The Committee on Capital Markets Regulation, a newly-formed private-sector initiative with close ties to the Bush administration, says it will have an interim report to policy makers by the end of November regarding proposed changes to the 2002 Sarbanes-Oxley Act and other regulations affecting the “competitiveness of the U.S. capital markets.”
The committee is co-chaired by former White House economic advisor Glenn Hubbard, now Dean of the Columbia Business School, and John L. Thornton, former president of Goldman Sachs. Hal S. Scott, a Harvard Law professor, is Executive Director. Members include the CEOs of DuPont Co., Office Depot Inc., Deloitte & Touche and PricewaterhouseCoopers.
Treasury Secretary Henry Paulson signaled support for the committee’s work, saying, “This issue is important to the future of the American economy and a priority for me.”
The committee says it will focus on “liability issues affecting public companies and gatekeepers” with a focus on securities class action litigation, criminal enforcement and federal versus state authority; Sarbanes-Oxley, “with major emphasis on Section 404, which requires auditors and senior managers to certify the adequacy of internal controls”; “overall regulatory processes to allow the United States to do a better job of evaluating changes of law and regulation”; and shareholder rights.
Shareholders are using their votes to address governance and social issues.
Shareholders sent some loud and clear messages to corporations during the 2006 annual meeting season, with governance-related issues high on the list and with hedge funds emerging as a more active voice. Proposals to repeal classified boards—a once fashionable anti-takeover tactic—drew a whopping 67.6 percent average vote, reports proxy advisory service Institutional Shareholder Services (ISS), up from 63.2 percent last year. At 87 companies, proposals to require a majority vote of electors drew an average 47.8 percent, up from 43.7 percent last year.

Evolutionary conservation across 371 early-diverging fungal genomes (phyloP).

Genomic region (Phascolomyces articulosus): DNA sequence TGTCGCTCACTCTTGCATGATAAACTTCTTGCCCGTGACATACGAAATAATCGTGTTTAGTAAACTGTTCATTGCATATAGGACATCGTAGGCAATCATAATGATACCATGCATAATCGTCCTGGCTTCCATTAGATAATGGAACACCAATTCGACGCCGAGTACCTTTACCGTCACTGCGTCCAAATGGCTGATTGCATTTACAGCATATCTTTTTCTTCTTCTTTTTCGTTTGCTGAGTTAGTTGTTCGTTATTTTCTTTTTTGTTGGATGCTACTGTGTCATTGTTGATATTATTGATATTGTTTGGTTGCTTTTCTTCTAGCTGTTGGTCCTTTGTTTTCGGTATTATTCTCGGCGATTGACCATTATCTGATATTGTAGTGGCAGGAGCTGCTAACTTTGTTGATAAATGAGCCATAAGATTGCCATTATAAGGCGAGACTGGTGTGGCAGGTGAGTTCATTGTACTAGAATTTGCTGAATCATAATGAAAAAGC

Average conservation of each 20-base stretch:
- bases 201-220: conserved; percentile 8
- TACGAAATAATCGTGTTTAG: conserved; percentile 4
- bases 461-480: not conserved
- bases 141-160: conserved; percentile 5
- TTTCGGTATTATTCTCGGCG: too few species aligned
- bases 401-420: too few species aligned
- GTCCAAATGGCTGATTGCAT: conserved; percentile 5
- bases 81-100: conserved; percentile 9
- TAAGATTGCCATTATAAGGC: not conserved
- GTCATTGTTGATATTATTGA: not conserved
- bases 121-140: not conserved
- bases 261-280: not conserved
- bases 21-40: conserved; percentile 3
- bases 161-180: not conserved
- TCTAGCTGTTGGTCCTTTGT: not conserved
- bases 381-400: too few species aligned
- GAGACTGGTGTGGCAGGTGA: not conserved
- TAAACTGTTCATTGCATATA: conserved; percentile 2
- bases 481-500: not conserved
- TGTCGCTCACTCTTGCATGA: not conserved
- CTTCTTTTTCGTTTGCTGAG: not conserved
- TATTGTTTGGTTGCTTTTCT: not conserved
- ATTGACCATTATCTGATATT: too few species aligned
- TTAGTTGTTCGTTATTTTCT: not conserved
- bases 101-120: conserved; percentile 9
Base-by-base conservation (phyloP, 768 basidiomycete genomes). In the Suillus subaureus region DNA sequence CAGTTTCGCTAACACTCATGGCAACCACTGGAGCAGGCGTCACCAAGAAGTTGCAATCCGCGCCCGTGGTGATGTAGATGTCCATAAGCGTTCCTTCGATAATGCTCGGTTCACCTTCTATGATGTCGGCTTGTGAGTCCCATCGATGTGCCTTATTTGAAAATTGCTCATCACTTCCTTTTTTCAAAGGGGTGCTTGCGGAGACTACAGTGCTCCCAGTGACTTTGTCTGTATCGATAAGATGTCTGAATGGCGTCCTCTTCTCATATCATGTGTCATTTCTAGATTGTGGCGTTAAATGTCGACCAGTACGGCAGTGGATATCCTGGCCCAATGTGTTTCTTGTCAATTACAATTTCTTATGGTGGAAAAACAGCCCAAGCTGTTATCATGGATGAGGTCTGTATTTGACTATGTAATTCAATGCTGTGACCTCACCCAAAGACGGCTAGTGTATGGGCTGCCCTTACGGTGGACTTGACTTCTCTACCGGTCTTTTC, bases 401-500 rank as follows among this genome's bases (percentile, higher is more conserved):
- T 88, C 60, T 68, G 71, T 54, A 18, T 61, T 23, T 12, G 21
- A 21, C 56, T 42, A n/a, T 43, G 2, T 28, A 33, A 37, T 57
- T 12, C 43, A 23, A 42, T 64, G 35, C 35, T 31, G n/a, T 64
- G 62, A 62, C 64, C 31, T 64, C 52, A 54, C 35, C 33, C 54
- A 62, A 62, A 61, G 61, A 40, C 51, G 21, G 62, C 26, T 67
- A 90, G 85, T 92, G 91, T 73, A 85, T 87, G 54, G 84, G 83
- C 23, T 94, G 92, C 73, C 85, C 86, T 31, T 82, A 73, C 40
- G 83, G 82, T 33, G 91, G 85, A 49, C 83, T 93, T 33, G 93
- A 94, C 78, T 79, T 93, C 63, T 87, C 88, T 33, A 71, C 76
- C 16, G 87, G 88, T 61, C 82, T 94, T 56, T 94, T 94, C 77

Patrick McGurn, Executive Vice President of ISS, notes that hedge funds began flexing their muscles more aggressively this proxy season. “A significant number have adopted activism as an investment strategy, or will in a particular situation.
Glass, Lewis & Co., a San Francisco-based investment research and proxy advisory firm, has sold a 19.9 percent stake to Xinhua Finance of China. Xinhua said the acquisition would advance its efforts to bring transparency and corporate governance to China. Xinhua Finance chief executive Fredy Bush noted that China’s range of shareholding alternatives, from state-owned shares and legal person shares to free float shares, “can make the voting process for a foreign investor very complicated.”
Published in CRO Magazine, Fall 2006.